• increased PVR due to protamine
  • neutrophil activation -> pulmonary dysfunction


  • ischemic gut, acalculous cholecystitis, hepatitis, or pancreatitis


  • hypothermia and glucagon release -> unsulin resistance and hyperglycaemia
  • electrolyte disturbance


  • allergy (e.g. to protamine)
  • SIRS response due to exposure to bypass circuit leading activation of WBCs, complement, the clotting cascade, cytokines and cell adhesion molecules


  • usual complications of surgery and anaesthesia
  • bypass catastrophes


  • supply failure -> pump stops working
  • inadequate anticoagulation -> circuit clots
  • oxygenation failure -> hypoxaemia and ischemia
  • disconnection, empty reservoir -> RV distension, increased PAP -> cardiovascular collapse
  • gas emboli: into system circulation
  • aortic dissection: renal failure, bowel ischaemia, paraplegia, cardiac tamponade, limb ischemia, stroke
  • dislodgement of cannulae: unable to get appropriate flow, increased circuit pressures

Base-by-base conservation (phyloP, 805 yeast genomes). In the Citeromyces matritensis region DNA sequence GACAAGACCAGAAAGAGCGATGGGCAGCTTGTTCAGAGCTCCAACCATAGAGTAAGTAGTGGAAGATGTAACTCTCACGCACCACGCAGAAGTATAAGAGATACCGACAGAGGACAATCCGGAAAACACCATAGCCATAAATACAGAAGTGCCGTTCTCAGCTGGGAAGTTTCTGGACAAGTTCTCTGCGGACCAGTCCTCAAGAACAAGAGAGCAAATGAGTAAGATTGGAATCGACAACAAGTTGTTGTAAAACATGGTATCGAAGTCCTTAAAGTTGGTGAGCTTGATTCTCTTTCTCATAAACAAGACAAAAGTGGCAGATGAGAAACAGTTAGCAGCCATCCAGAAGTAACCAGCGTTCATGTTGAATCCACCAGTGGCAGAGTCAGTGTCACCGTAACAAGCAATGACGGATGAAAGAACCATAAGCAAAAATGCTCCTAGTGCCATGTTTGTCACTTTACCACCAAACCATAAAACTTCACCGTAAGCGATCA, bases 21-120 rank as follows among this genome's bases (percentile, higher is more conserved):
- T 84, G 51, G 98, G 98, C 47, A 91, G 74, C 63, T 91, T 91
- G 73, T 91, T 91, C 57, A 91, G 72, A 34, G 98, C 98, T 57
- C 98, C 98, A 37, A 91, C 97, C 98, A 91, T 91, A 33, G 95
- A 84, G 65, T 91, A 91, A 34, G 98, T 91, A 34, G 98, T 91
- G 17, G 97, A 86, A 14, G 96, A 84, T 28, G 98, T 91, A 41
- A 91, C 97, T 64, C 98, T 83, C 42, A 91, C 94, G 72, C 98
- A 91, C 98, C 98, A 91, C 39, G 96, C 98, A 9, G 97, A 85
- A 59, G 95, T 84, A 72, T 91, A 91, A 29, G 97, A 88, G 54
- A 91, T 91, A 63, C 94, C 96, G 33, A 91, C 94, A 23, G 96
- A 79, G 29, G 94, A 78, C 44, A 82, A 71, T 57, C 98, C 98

• occlusion: high pressures/low flows

References and Links

  • Favaloro RG. Landmarks in the development of coronary artery bypass surgery. Circulation. 1998 Aug 4;98(5):466-78. Review. PubMed PMID: 9714098. [Free Full Text]
  • Machin D, Allsager C. Principles of cardiopulmonary bypass. Contin Educ Anaesth Crit Care Pain (2006) 6 (5): 176-181. doi: 10.1093/bjaceaccp/mkl043 [Free Full Text]
  • Mota AL, Rodrigues AJ, Evora PR. Adult cardiopulmonary bypass in the twentieth century: science, art or empiricism?. Rev Bras Cir Cardiovasc. 2008 Jan-Mar;23(1):78-92. PMID: 18719832.
  • Murphy GS, Hessel EA 2nd, Groom RC. Optimal perfusion during cardiopulmonary bypass: an evidence-based approach. Anesth Analg. 2009 May;108(5):1394-417. PMID: 19372313.
  • Sniecinski RM, Chandler WL. Activation of the hemostatic system during cardiopulmonary bypass. Anesth Analg. 2011 Dec;113(6):1319-33. PMID: 22003219.